Those results would be unsatisfying even though it allows California's gay couples to marry and further damages the DOMA brand. 

First, it would wipe out the Ninth Circuit's decision in Perry v. Brown. If you recall, that decision held that Prop 8 was unconstitutional not on the broad grounds that gay marriage bans violate equal protection or due process, but because California could not take away marriage rights already granted. That decision has its own problems, but it was, at a minimum, the first federal appellate court that declared a ban on marriage equality unconstitutional. A standing holding by the Supreme Court would hold that the Perry case should not have been before the Ninth Circuit at all, thus erasing that decision and its precedential value.

Second, it would create an absurd situation where DOMA is unconstitutional in the First and Second Circuits -- and possibly soon the Ninth Circuit -- and legal everywhere else. Administration of that result would be exceedingly hard: If you lived and married in New York, you get federal benefits and the IRS, immigration authorities, and others would treat you as married. If you lived down the highway in Maryland, you can get married, but since you're in the Fourth Circuit, where DOMA is still viable, you're strangers in the eyes of the federal government.

But a standing decision in the Prop 8 case is likely the best result we can realistically espect. The Court is unlikely to reach a sweeping decision legalizing marriage equality everywhere. The Court is also not likely to adopt the President's so-called 8 State Solution, which would invalidate marriage bans in those 8 states that have civil union laws that are identical to marriage, but without the name. We've discussed the logical problem with that argument before. Plus, I am not confident that this otherwise conservative Court will be able to cobble together 5 votes for anything other than the most narrow decision on an issue that is so toxic to some of them.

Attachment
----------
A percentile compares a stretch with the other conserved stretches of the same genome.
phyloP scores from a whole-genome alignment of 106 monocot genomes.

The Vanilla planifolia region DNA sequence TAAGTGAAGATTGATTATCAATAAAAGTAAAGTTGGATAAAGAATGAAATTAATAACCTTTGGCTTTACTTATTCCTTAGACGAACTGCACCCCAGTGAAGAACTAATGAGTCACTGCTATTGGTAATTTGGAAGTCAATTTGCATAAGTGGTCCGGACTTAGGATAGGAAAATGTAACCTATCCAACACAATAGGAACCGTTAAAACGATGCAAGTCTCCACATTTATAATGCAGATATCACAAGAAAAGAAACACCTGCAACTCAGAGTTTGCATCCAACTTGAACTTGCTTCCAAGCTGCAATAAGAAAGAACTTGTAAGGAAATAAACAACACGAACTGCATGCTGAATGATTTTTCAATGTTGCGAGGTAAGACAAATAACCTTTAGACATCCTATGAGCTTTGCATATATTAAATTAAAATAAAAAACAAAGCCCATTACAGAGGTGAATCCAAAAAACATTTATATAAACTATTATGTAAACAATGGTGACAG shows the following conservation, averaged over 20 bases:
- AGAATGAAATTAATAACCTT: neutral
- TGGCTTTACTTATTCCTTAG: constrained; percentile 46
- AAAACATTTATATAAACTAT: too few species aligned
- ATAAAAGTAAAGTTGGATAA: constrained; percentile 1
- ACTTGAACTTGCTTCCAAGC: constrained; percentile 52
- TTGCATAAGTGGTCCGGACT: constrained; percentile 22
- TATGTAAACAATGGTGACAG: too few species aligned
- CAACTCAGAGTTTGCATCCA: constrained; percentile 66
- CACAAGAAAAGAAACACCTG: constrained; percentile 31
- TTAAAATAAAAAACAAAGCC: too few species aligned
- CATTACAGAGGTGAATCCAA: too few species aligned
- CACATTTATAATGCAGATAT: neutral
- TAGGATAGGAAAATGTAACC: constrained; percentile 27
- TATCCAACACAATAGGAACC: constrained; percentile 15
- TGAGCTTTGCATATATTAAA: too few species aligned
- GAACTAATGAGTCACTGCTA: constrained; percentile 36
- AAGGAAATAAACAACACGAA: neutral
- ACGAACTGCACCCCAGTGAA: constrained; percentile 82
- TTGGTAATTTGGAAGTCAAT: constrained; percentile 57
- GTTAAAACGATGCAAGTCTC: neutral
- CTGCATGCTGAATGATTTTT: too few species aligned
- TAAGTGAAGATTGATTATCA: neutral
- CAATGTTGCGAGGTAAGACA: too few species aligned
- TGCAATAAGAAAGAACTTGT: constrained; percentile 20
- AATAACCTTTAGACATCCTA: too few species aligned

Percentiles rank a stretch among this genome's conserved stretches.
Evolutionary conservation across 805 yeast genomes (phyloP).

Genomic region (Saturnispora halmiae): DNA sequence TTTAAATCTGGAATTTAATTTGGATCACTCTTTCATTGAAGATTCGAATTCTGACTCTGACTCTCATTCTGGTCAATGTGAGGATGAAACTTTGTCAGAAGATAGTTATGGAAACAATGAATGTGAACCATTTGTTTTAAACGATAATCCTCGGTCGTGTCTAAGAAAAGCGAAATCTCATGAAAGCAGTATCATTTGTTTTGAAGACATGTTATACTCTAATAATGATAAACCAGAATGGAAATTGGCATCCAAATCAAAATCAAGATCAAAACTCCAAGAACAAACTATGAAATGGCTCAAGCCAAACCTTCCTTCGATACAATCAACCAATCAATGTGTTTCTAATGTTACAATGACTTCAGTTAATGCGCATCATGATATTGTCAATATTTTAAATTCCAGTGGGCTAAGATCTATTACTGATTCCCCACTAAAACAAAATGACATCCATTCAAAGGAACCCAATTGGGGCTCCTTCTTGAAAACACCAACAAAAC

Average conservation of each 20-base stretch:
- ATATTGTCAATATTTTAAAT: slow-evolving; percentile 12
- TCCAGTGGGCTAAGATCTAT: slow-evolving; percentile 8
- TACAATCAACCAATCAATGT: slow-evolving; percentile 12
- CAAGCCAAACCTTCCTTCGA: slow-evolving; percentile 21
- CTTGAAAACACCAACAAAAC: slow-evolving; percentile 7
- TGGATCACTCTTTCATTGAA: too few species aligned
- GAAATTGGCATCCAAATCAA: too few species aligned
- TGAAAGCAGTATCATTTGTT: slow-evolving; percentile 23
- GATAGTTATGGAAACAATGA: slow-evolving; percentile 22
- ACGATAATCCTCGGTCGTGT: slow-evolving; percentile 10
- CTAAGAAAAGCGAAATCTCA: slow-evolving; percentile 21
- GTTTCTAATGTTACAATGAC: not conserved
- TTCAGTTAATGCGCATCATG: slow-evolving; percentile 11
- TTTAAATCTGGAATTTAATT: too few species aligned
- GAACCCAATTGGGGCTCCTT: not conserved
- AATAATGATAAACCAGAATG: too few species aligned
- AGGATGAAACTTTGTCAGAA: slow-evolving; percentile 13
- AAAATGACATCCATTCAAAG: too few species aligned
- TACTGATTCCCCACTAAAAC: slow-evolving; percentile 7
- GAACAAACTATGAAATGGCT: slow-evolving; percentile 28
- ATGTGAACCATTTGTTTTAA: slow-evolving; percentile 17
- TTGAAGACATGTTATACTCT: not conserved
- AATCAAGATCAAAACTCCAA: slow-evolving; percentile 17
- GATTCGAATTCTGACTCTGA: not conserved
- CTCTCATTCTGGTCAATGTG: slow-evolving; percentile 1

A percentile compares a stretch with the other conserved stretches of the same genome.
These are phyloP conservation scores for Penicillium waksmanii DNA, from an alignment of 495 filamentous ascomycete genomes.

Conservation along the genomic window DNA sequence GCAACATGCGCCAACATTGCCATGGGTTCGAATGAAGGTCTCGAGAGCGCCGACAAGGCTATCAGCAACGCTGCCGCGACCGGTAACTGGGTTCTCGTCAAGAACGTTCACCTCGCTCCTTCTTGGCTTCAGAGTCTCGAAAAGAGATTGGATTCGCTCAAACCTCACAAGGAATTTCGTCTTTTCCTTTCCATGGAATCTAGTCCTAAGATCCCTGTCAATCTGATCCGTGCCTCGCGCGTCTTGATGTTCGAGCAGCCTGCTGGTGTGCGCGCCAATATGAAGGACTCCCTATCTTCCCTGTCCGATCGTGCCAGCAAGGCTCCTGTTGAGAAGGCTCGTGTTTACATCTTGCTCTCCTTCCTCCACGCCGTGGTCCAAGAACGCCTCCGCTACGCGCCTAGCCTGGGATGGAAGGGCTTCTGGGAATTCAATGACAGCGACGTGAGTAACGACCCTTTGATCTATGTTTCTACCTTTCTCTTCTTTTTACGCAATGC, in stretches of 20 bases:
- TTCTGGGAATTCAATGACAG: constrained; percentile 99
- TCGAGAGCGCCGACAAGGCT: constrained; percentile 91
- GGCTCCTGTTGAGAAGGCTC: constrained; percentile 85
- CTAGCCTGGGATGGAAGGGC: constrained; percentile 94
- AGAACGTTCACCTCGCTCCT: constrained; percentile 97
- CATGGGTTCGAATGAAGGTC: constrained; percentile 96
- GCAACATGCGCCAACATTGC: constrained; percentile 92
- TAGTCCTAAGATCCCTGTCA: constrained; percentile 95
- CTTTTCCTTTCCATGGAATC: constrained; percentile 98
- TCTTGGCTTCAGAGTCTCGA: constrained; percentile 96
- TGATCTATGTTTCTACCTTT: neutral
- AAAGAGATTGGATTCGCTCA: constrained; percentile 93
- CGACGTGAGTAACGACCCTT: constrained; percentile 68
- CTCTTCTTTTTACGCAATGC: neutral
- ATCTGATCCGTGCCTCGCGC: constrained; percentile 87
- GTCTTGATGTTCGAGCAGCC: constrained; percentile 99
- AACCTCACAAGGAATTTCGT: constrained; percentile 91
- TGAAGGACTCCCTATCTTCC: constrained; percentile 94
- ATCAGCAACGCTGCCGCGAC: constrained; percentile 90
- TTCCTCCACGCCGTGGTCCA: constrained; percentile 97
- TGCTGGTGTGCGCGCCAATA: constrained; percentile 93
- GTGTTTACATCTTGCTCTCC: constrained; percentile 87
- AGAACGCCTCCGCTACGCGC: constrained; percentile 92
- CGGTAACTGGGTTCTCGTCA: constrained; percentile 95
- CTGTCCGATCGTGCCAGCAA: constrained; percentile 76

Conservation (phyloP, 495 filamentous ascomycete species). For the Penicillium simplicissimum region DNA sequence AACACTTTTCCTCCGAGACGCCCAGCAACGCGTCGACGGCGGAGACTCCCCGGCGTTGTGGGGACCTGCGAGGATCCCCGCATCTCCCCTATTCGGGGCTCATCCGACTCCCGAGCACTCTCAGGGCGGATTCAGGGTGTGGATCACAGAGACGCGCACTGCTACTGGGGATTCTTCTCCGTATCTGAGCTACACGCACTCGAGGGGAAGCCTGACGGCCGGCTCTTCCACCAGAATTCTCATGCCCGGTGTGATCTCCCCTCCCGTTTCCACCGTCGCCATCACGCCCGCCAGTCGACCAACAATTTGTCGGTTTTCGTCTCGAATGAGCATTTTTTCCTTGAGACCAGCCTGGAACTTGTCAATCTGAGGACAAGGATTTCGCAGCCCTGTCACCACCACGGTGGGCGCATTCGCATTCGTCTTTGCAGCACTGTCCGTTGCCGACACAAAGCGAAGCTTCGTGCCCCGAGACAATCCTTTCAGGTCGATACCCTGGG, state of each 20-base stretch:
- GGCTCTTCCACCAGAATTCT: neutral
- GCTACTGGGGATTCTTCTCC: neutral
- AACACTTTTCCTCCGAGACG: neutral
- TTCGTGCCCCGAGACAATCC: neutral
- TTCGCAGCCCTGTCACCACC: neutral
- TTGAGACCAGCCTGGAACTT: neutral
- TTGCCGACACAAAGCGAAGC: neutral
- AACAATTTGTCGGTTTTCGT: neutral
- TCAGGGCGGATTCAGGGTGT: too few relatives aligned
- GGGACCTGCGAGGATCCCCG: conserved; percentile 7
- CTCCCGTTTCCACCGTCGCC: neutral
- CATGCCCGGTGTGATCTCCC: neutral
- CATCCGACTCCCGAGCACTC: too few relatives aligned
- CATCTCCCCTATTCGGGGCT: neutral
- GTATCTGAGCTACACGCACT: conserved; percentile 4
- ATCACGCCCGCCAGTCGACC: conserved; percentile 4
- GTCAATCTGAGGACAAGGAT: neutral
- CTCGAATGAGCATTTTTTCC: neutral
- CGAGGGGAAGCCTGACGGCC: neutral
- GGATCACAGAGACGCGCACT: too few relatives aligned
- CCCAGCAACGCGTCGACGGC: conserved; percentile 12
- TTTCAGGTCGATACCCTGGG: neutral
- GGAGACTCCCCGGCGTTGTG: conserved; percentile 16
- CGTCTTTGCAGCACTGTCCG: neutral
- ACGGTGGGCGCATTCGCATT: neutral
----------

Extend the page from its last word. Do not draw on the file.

And thats ok. If a case is not properly before a court, that court has to dismiss it. Otherwise, we'd be inundated with frivolous and ridiculous lawsuits. It means that our quest for a national right to marry will continue going from state to state and would require another case to reach the Supreme Court (if we choose to go that route again), but it may not be such a bad thing to continue to drive our momentum forward in the states and give the federal courts some time to catch up.

***

Follow me on Twitter: @ariezrawaldman

Ari Ezra Waldman is the Associate Director of the Institute for Information Law and Policy and a professor at New York Law School and is concurrently getting his PhD at Columbia University in New York City. He is a 2002 graduate of Harvard College and a 2005 graduate of Harvard Law School. Ari writes weekly posts on law and various LGBT issues.

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Comments

  1. Unfortunately today's society and the would do not care about God's commends in the Bible.They will do whatever they want to do.We know that they will pay a very high price for that.But...They do not care our believe in that anyway!

    Posted by: eva justino | Jun 20, 2013 7:27:13 PM